Sievert offer a wider and more versatile range than Bullfinch including cyclone burners for use in the firebox. (They don't blow out in confined spaces.) See **LINK**
For technical help/advice contact CuP on 01909 547248
|Thread: Gas tank - S/S or brass?|
As long as the joints are designed to operate in shear ie the components overlap and you get good penetration of the silver solder into the joint, you can expect a joint strength of 10 - 20,000 psi dependent on the joint gap.
The copper will fail before the joint!
It's one of the reasons you silver solder in the first place!
For more information go to http://www.cupalloys.co.uk/best-practice/
Edited By CuP Alloys 1 on 24/09/2016 08:54:35
Edited By CuP Alloys 1 on 24/09/2016 08:58:14
Edited By CuP Alloys 1 on 24/09/2016 09:00:37
|Thread: Copper for boilers|
As suggested by Brian use C101 and C106.. The reason is that these grades are oxygen free and are not subject to the risk of "hydrogen embrittlement"
Oxygen exists in the copper as copper oxide. If the brazing torch gets too close to the work the flame takes on reducing characterstics. The flame reduces the oxide to metal and creates steam. The exit for this steam is via the grain boundaries. The associated stress cracks the copper.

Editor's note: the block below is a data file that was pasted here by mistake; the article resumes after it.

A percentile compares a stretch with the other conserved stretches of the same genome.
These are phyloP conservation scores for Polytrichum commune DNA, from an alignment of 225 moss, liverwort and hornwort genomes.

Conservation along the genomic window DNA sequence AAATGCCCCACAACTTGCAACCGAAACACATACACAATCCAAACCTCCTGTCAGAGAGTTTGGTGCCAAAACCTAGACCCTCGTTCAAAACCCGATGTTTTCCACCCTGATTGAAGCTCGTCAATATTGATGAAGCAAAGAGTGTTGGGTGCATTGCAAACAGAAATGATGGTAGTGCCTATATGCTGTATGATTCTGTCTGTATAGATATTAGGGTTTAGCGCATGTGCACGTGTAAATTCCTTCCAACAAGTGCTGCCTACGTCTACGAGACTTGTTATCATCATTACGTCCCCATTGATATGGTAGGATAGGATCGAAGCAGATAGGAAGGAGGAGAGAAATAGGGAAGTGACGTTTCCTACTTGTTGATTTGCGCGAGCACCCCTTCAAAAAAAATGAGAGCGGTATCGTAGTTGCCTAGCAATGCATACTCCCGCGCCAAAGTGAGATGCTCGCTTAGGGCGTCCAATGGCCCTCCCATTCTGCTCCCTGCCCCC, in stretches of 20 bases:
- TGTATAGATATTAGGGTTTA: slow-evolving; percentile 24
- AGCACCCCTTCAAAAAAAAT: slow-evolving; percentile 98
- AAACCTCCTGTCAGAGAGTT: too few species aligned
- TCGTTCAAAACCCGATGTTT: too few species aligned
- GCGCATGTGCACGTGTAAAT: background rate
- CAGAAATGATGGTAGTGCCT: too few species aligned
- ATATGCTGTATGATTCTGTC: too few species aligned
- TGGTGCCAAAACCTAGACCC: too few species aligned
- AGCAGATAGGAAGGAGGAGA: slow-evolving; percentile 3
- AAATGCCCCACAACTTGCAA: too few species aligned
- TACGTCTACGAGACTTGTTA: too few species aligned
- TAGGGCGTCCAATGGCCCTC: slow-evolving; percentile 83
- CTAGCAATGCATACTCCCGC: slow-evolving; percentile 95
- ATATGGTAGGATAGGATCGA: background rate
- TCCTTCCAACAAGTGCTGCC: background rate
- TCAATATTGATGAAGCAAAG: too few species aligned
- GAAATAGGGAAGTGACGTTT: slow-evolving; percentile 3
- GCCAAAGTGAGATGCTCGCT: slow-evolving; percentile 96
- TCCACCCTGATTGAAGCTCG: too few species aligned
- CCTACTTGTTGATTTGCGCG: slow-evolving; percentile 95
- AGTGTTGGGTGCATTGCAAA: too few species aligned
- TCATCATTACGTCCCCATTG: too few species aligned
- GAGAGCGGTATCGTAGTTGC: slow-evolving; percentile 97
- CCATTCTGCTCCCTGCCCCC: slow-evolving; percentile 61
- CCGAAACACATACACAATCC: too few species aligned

Cheaper grades of copper may also contain lead. Silver solder does not like lead. It is diissolved by the filler metal and alters ithe alloys' flow characteristics. Penetration of the filler metal may be compromised.
You pays your money and takes your choice
|Thread: silver solder|
Hi Phil. Spot on!
Castolln always supplied good products. It will do what it says on the tin without telling you what is in the tin!
Welcome to the confusing world of Castolin and what are you actually getting when buying their silver solders.. After 47 years in this business nothing has changed!
It has not been uncommon for the same alloy to have different numbers dependent upon marketing conditions.
One of the links tells me that 1801 is cadmium free with a melting range 660 - 743 C but little else, This is more closely aligned to a 38% silver cadmium free alloy
The other tells me that it is 51% silver, 5% cadmium, 22% copper, 1% tin and 21% zinc which incidentally is nothing like the composition of easyflo 2.
Is it any good for boiler making ? Possibly.
If all the joints are being made on a small boiler using the same alloy - fine. Use it but in well ventilated areas because of the uncertainty about cadmium.
If you want to use two different alloys, ie step braze, then it falls between two stools. It is too high a temperature for the low temperature joints and too low a temperature for the high temperature joints!